A month ago I added more to the mix, playing squash and training for the upcoming cricket season. I’m going to write about squash another day because it’s the greatest sport on Earth for everyone, but it’s especially great for chronic illness sufferers. In short, I’ve been having a couple of squash sessions a week for an hour or two to condition my legs a bit more and get the heart rate up. The premise of squash being so good is that you whip through a 2 hour session very quickly while not noticing how buggered you are, and that is what makes you incredibly fit. Training for cricket has been thrown into the total workload but on it’s own isn’t much to talk about as I bowl spin like a coward, and am not good enough to bat long enough to see any sort of fitness gain from running between wickets. I’d say maybe next season but I’ve said that for 10 seasons and it’s time to be realistic.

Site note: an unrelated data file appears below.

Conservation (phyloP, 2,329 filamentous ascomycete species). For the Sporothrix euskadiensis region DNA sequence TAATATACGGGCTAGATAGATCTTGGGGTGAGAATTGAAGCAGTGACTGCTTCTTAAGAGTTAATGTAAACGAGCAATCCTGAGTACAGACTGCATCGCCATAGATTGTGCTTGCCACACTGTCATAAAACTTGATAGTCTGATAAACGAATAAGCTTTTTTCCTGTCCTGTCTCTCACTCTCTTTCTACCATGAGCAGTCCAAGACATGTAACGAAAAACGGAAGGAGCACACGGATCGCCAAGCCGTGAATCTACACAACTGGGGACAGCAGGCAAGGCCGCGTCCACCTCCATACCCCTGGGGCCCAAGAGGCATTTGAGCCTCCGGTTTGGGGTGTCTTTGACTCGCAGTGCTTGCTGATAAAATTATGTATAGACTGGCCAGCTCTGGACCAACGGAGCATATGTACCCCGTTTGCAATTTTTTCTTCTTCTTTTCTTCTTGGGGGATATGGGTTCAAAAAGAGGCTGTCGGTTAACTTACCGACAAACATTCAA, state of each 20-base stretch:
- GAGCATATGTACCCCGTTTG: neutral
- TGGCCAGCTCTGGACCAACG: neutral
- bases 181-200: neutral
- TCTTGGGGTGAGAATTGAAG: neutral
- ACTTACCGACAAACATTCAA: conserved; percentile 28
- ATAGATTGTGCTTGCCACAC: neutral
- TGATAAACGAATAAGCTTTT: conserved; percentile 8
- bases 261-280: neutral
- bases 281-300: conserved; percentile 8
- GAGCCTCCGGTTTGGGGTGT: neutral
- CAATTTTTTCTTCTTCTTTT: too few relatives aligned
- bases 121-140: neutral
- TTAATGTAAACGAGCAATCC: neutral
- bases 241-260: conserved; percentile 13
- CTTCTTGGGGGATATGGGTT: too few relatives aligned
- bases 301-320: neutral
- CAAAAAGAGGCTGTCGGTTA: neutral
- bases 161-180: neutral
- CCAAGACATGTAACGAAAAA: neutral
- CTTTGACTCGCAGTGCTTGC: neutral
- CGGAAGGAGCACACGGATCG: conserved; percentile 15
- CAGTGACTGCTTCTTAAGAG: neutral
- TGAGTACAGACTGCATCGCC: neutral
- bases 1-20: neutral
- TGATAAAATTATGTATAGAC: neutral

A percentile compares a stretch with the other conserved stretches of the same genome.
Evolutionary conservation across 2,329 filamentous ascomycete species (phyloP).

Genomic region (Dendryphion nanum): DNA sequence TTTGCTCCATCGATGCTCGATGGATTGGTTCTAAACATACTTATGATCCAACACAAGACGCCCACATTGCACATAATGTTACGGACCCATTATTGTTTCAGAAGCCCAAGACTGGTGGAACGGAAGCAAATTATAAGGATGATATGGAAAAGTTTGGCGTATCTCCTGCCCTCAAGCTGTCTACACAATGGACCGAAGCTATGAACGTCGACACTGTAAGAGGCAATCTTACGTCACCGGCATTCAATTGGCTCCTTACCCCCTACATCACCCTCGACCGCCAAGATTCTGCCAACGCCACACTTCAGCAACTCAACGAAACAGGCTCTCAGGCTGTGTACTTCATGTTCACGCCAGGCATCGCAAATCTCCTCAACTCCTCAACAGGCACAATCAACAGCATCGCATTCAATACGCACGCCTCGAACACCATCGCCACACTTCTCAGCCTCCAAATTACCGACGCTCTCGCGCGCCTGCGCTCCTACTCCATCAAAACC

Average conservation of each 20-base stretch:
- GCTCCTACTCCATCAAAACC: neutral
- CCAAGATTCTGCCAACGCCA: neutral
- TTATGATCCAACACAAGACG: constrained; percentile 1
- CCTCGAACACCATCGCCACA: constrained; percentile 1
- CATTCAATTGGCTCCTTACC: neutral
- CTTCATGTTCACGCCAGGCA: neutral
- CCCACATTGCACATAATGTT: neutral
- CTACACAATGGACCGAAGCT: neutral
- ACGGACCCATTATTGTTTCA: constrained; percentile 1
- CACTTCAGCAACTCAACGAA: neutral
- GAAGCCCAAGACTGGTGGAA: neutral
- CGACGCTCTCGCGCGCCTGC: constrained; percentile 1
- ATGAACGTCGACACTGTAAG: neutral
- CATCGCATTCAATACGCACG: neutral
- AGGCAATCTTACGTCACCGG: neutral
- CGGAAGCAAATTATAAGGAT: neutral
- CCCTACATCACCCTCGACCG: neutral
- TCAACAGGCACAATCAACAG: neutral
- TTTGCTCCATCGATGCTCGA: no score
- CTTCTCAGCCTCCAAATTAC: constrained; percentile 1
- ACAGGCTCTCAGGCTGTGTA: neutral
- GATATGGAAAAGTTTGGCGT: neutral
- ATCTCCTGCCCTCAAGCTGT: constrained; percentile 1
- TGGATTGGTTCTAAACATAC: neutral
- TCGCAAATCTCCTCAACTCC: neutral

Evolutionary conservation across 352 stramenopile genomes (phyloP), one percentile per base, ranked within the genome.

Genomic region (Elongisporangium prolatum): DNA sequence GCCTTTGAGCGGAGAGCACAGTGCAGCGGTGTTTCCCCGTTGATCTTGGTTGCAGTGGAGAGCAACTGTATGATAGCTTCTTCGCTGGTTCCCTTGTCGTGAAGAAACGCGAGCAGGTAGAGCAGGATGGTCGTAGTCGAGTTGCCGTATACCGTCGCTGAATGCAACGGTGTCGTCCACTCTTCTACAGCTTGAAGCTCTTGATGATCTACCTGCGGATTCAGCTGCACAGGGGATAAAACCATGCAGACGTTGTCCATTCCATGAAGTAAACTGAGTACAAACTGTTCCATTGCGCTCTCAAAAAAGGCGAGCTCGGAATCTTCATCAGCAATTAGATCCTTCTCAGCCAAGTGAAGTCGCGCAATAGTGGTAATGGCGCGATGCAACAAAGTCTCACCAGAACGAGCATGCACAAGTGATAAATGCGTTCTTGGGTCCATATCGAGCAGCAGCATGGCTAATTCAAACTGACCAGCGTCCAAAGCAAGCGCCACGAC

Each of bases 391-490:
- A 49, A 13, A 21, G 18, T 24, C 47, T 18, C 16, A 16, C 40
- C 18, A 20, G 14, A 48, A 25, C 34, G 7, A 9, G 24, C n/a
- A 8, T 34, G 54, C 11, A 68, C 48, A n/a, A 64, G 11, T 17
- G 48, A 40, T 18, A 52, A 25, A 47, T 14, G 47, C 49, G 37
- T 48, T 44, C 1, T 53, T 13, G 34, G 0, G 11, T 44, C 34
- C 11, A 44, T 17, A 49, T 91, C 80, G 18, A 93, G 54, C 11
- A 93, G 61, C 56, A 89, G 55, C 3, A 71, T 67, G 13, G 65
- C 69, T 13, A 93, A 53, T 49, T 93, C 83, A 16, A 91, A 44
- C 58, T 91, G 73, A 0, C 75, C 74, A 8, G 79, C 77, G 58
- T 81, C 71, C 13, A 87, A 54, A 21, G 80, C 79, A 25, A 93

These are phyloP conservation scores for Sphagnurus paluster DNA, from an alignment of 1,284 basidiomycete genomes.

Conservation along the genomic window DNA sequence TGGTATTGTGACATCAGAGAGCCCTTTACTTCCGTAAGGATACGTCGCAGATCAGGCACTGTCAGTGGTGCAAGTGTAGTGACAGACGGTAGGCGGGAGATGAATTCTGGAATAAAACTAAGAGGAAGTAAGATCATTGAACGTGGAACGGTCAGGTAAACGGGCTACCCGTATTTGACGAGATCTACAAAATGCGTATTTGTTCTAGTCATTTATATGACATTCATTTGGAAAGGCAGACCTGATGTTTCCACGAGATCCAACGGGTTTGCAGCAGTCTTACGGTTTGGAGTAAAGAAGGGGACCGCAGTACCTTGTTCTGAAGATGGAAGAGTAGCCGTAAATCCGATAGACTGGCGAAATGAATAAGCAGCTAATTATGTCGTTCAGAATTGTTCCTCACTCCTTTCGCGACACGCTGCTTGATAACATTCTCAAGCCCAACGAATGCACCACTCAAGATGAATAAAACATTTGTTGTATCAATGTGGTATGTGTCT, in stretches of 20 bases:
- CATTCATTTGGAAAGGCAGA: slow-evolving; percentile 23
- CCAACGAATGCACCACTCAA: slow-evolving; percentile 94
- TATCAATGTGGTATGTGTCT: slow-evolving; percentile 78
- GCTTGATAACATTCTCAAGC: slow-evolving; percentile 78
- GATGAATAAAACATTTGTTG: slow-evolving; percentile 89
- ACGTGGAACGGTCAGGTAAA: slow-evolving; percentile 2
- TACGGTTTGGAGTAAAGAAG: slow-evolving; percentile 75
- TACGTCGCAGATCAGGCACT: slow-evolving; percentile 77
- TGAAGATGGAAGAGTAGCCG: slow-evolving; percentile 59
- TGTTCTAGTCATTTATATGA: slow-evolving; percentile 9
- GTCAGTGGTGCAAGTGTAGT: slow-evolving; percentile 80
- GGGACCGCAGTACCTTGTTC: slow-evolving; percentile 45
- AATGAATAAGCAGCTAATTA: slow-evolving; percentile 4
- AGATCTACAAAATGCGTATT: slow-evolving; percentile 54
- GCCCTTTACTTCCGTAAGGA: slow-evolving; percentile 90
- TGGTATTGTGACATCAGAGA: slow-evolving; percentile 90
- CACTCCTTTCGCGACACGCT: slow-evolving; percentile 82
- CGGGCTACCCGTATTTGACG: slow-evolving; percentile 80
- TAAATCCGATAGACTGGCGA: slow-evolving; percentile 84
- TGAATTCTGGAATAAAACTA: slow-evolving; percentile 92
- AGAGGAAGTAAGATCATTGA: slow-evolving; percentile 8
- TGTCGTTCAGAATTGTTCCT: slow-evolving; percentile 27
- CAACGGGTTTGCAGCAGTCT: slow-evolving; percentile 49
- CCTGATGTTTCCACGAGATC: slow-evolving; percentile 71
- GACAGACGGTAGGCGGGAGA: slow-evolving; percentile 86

And then the fun stuff, pack training! Obviously rolling into Nepal with 15kg on my back without ever trying it on would be idiotic so I’ve been training with my pack on the past few weeks. It will be 2 months of pack training leading up to the trip which should be more than enough but I’ve given myself the extra time as I didn’t know how I’d recover. With exercise and fitness carry-over is usually the most important metric, you have to have variation to get enough work in to improve but the focus should be on things that impact the activity you’re training for the most. Luckily with trekking it’s simple, want to get fit for hiking with a heavy pack? Then hike with a heavy pack. I started off doing 5km hikes around hills near my house, wearing my boots in and learning the intricacies of setting up the bag perfectly – a good tester to see what hurts after a hike and what needs attention. 5km didn’t give me any trouble so being the sensible person I am I scaled up gradually by doing 25km in a day on the Bibbulmun track, then 8km the following day after a nice camp in Monadnocks Conservation area. While I had an amazing time and handled the overnighter pretty well I wouldn’t recommend this to anyone, attempt to build up more gradually and also hike somewhere that you can get assistance if need be. I was 8km from the closest access point so if shit had hit the fan I would’ve been in trouble. I upload all my hikes to my Strava account if you want to follow along with my training and see the routes I’m taking via GPS.